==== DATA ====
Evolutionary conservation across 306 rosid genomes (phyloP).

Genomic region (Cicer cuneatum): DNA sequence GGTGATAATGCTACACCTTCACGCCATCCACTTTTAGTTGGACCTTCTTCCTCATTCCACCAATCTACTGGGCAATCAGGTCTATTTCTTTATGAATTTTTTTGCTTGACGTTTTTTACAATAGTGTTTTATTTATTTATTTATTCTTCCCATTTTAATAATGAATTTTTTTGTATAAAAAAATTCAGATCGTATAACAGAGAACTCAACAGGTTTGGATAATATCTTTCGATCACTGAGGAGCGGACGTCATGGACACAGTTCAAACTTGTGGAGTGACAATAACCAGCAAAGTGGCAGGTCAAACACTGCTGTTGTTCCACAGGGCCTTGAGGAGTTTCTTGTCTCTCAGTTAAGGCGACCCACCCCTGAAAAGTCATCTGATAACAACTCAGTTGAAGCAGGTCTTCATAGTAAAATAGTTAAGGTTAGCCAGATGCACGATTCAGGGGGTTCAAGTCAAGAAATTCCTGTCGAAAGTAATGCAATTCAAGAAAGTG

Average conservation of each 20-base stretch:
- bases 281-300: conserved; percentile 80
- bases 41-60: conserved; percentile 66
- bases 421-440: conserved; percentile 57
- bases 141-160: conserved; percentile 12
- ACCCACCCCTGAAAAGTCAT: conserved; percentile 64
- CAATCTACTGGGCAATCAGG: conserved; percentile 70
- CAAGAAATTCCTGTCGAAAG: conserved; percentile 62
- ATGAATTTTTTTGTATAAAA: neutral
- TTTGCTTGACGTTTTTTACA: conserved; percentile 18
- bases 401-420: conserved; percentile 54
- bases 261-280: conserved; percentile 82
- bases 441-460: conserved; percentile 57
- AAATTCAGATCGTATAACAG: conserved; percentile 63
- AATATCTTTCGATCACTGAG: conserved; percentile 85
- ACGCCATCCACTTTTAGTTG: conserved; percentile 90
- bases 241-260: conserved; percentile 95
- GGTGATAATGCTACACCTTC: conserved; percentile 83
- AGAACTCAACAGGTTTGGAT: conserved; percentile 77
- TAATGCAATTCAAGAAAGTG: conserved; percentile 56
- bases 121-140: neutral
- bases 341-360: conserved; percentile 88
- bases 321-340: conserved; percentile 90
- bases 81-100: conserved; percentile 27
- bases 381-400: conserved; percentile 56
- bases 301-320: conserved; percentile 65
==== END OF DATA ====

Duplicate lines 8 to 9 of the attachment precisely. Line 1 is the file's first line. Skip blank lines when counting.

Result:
- ACCCACCCCTGAAAAGTCAT: conserved; percentile 64
- CAATCTACTGGGCAATCAGG: conserved; percentile 70